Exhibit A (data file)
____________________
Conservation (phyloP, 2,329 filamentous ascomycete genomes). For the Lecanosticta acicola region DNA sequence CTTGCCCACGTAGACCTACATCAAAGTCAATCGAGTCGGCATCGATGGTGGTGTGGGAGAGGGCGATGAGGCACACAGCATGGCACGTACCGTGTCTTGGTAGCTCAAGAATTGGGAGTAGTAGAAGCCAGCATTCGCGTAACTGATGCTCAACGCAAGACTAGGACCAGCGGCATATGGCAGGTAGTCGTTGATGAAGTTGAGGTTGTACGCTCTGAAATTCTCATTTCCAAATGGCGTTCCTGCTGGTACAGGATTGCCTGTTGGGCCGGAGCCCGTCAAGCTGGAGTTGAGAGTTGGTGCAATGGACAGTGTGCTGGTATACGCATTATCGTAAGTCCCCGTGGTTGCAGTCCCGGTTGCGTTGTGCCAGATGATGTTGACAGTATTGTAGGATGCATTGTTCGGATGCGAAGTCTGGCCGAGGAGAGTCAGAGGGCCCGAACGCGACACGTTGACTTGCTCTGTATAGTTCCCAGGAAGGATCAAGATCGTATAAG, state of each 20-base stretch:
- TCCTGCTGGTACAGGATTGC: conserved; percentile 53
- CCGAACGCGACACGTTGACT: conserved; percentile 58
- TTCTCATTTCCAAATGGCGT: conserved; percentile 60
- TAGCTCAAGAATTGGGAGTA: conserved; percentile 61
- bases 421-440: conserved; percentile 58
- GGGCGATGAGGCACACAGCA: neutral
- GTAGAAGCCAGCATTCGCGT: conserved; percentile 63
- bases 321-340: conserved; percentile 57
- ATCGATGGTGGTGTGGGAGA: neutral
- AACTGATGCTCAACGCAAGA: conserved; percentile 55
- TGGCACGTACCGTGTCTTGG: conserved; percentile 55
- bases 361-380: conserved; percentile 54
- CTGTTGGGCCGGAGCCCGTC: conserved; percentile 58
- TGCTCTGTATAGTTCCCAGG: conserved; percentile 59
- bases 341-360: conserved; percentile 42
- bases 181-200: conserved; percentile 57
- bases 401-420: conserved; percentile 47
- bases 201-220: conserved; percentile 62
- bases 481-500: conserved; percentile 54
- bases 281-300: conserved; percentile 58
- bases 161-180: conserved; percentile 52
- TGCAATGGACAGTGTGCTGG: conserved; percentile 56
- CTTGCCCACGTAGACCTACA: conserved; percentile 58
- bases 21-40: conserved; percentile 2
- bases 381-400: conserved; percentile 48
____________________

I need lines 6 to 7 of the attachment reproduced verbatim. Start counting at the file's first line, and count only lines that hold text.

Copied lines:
- bases 421-440: conserved; percentile 58
- GGGCGATGAGGCACACAGCA: neutral